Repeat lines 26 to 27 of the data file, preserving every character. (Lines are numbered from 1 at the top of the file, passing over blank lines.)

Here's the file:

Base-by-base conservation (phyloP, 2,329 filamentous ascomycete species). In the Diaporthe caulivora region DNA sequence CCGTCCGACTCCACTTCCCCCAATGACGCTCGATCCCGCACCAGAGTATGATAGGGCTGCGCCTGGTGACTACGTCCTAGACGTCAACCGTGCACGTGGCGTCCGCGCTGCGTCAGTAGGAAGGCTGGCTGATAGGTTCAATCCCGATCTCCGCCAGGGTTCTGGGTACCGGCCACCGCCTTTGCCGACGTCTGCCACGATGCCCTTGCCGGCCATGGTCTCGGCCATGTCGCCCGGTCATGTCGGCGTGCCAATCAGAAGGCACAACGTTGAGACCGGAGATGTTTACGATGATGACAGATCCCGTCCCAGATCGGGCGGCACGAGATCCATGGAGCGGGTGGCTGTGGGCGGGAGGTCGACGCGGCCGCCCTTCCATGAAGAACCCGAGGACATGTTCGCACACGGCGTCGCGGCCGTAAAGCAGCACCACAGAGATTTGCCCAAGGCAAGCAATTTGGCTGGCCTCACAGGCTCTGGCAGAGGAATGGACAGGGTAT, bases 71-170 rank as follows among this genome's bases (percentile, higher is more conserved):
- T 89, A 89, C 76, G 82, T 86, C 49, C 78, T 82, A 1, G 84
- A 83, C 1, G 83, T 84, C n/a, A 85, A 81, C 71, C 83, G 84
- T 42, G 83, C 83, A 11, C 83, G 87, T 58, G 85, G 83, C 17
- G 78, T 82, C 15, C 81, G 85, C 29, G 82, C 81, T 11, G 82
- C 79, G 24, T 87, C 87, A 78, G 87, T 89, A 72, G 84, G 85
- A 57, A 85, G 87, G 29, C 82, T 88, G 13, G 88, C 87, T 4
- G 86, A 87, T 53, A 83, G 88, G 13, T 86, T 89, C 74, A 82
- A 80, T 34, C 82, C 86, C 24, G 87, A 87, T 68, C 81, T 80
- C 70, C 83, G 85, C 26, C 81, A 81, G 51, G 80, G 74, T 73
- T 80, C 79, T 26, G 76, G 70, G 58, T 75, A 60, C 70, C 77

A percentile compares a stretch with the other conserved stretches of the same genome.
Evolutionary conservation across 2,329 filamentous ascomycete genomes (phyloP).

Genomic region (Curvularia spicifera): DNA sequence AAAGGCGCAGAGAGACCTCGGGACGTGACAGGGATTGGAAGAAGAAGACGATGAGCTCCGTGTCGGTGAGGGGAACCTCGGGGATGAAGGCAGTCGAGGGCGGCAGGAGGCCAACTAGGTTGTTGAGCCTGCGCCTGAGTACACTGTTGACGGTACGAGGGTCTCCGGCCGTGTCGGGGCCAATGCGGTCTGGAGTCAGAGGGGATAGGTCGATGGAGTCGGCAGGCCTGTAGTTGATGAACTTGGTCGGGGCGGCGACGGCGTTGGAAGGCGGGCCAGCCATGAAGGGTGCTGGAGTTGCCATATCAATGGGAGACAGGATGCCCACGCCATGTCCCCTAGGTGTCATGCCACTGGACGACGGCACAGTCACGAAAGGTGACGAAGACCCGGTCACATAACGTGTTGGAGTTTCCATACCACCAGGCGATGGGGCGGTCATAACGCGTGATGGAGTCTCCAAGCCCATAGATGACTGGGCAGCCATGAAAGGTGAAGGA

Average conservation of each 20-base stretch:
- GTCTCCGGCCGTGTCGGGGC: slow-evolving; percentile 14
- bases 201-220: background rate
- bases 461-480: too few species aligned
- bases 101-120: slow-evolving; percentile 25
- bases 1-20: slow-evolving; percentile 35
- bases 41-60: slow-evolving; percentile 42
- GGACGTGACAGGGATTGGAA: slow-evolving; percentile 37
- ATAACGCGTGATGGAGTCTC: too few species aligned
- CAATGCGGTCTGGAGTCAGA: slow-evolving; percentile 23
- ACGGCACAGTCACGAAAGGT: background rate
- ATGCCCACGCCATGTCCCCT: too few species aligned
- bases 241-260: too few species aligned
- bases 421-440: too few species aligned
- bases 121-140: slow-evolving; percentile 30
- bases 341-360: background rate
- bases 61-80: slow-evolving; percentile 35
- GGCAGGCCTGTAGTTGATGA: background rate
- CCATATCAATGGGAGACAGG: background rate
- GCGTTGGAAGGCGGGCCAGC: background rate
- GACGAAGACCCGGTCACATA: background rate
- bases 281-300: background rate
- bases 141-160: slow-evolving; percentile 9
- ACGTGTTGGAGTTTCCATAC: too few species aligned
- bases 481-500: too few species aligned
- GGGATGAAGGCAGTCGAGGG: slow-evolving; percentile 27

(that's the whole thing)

- ATGCCCACGCCATGTCCCCT: too few species aligned
- bases 241-260: too few species aligned